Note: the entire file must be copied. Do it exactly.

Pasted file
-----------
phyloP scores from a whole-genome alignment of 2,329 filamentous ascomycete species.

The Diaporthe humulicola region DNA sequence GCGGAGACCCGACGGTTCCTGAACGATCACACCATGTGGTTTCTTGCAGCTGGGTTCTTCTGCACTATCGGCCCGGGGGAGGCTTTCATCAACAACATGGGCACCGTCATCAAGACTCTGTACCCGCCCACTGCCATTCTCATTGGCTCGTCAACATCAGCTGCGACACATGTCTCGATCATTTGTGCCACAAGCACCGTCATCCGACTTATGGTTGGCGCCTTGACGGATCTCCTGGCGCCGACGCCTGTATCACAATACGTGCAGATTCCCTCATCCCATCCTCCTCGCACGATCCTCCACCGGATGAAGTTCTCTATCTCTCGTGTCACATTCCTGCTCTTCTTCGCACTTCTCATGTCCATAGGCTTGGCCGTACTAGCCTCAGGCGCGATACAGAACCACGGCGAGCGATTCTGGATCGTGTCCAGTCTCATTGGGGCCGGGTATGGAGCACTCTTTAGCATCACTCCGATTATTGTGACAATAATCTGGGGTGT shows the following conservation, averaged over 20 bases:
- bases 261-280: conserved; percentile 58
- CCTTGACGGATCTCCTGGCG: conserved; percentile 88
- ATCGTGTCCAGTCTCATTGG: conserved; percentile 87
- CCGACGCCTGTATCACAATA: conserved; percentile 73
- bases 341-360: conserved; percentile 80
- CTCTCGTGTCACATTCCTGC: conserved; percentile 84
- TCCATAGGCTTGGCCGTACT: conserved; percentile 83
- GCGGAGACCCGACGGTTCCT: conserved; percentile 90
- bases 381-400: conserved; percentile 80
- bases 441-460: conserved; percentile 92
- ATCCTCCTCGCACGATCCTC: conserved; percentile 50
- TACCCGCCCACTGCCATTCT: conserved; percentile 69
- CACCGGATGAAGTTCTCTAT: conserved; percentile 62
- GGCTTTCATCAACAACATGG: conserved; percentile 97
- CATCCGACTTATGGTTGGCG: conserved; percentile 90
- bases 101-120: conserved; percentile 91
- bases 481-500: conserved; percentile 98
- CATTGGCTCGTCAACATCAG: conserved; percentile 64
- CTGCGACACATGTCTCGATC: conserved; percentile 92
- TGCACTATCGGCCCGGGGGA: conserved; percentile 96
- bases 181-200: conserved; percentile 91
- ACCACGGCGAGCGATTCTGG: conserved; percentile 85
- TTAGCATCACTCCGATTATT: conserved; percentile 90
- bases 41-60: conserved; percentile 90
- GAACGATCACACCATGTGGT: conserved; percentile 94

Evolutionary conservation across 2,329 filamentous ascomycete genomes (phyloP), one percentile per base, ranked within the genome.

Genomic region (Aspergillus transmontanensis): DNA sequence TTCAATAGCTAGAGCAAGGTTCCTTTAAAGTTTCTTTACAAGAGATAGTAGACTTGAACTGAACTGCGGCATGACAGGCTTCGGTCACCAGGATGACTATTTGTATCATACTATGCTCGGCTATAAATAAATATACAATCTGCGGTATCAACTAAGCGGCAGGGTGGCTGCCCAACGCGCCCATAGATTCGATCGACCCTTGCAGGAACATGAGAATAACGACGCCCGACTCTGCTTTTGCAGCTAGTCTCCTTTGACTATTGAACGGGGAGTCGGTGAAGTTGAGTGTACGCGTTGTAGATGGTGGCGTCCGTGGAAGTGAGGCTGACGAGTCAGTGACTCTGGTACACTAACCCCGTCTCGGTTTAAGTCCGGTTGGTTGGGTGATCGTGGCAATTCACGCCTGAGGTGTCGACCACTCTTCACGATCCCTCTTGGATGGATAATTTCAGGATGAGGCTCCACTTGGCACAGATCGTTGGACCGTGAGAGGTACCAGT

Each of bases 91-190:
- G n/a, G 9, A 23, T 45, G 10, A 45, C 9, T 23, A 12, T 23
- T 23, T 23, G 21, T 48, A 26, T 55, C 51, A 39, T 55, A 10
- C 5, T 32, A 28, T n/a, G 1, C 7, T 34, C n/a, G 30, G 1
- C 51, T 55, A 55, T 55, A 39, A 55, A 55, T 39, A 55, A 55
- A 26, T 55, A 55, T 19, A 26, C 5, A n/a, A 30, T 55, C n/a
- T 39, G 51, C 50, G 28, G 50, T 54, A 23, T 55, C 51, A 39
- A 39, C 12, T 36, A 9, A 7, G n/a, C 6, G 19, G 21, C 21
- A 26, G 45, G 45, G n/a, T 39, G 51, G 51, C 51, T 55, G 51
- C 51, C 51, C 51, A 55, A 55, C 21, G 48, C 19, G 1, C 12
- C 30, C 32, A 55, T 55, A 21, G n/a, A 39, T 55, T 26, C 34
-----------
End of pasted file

phyloP scores from a whole-genome alignment of 2,329 filamentous ascomycete species.

The Diaporthe humulicola region DNA sequence GCGGAGACCCGACGGTTCCTGAACGATCACACCATGTGGTTTCTTGCAGCTGGGTTCTTCTGCACTATCGGCCCGGGGGAGGCTTTCATCAACAACATGGGCACCGTCATCAAGACTCTGTACCCGCCCACTGCCATTCTCATTGGCTCGTCAACATCAGCTGCGACACATGTCTCGATCATTTGTGCCACAAGCACCGTCATCCGACTTATGGTTGGCGCCTTGACGGATCTCCTGGCGCCGACGCCTGTATCACAATACGTGCAGATTCCCTCATCCCATCCTCCTCGCACGATCCTCCACCGGATGAAGTTCTCTATCTCTCGTGTCACATTCCTGCTCTTCTTCGCACTTCTCATGTCCATAGGCTTGGCCGTACTAGCCTCAGGCGCGATACAGAACCACGGCGAGCGATTCTGGATCGTGTCCAGTCTCATTGGGGCCGGGTATGGAGCACTCTTTAGCATCACTCCGATTATTGTGACAATAATCTGGGGTGT shows the following conservation, averaged over 20 bases:
- bases 261-280: conserved; percentile 58
- CCTTGACGGATCTCCTGGCG: conserved; percentile 88
- ATCGTGTCCAGTCTCATTGG: conserved; percentile 87
- CCGACGCCTGTATCACAATA: conserved; percentile 73
- bases 341-360: conserved; percentile 80
- CTCTCGTGTCACATTCCTGC: conserved; percentile 84
- TCCATAGGCTTGGCCGTACT: conserved; percentile 83
- GCGGAGACCCGACGGTTCCT: conserved; percentile 90
- bases 381-400: conserved; percentile 80
- bases 441-460: conserved; percentile 92
- ATCCTCCTCGCACGATCCTC: conserved; percentile 50
- TACCCGCCCACTGCCATTCT: conserved; percentile 69
- CACCGGATGAAGTTCTCTAT: conserved; percentile 62
- GGCTTTCATCAACAACATGG: conserved; percentile 97
- CATCCGACTTATGGTTGGCG: conserved; percentile 90
- bases 101-120: conserved; percentile 91
- bases 481-500: conserved; percentile 98
- CATTGGCTCGTCAACATCAG: conserved; percentile 64
- CTGCGACACATGTCTCGATC: conserved; percentile 92
- TGCACTATCGGCCCGGGGGA: conserved; percentile 96
- bases 181-200: conserved; percentile 91
- ACCACGGCGAGCGATTCTGG: conserved; percentile 85
- TTAGCATCACTCCGATTATT: conserved; percentile 90
- bases 41-60: conserved; percentile 90
- GAACGATCACACCATGTGGT: conserved; percentile 94

Evolutionary conservation across 2,329 filamentous ascomycete genomes (phyloP), one percentile per base, ranked within the genome.

Genomic region (Aspergillus transmontanensis): DNA sequence TTCAATAGCTAGAGCAAGGTTCCTTTAAAGTTTCTTTACAAGAGATAGTAGACTTGAACTGAACTGCGGCATGACAGGCTTCGGTCACCAGGATGACTATTTGTATCATACTATGCTCGGCTATAAATAAATATACAATCTGCGGTATCAACTAAGCGGCAGGGTGGCTGCCCAACGCGCCCATAGATTCGATCGACCCTTGCAGGAACATGAGAATAACGACGCCCGACTCTGCTTTTGCAGCTAGTCTCCTTTGACTATTGAACGGGGAGTCGGTGAAGTTGAGTGTACGCGTTGTAGATGGTGGCGTCCGTGGAAGTGAGGCTGACGAGTCAGTGACTCTGGTACACTAACCCCGTCTCGGTTTAAGTCCGGTTGGTTGGGTGATCGTGGCAATTCACGCCTGAGGTGTCGACCACTCTTCACGATCCCTCTTGGATGGATAATTTCAGGATGAGGCTCCACTTGGCACAGATCGTTGGACCGTGAGAGGTACCAGT

Each of bases 91-190:
- G n/a, G 9, A 23, T 45, G 10, A 45, C 9, T 23, A 12, T 23
- T 23, T 23, G 21, T 48, A 26, T 55, C 51, A 39, T 55, A 10
- C 5, T 32, A 28, T n/a, G 1, C 7, T 34, C n/a, G 30, G 1
- C 51, T 55, A 55, T 55, A 39, A 55, A 55, T 39, A 55, A 55
- A 26, T 55, A 55, T 19, A 26, C 5, A n/a, A 30, T 55, C n/a
- T 39, G 51, C 50, G 28, G 50, T 54, A 23, T 55, C 51, A 39
- A 39, C 12, T 36, A 9, A 7, G n/a, C 6, G 19, G 21, C 21
- A 26, G 45, G 45, G n/a, T 39, G 51, G 51, C 51, T 55, G 51
- C 51, C 51, C 51, A 55, A 55, C 21, G 48, C 19, G 1, C 12
- C 30, C 32, A 55, T 55, A 21, G n/a, A 39, T 55, T 26, C 34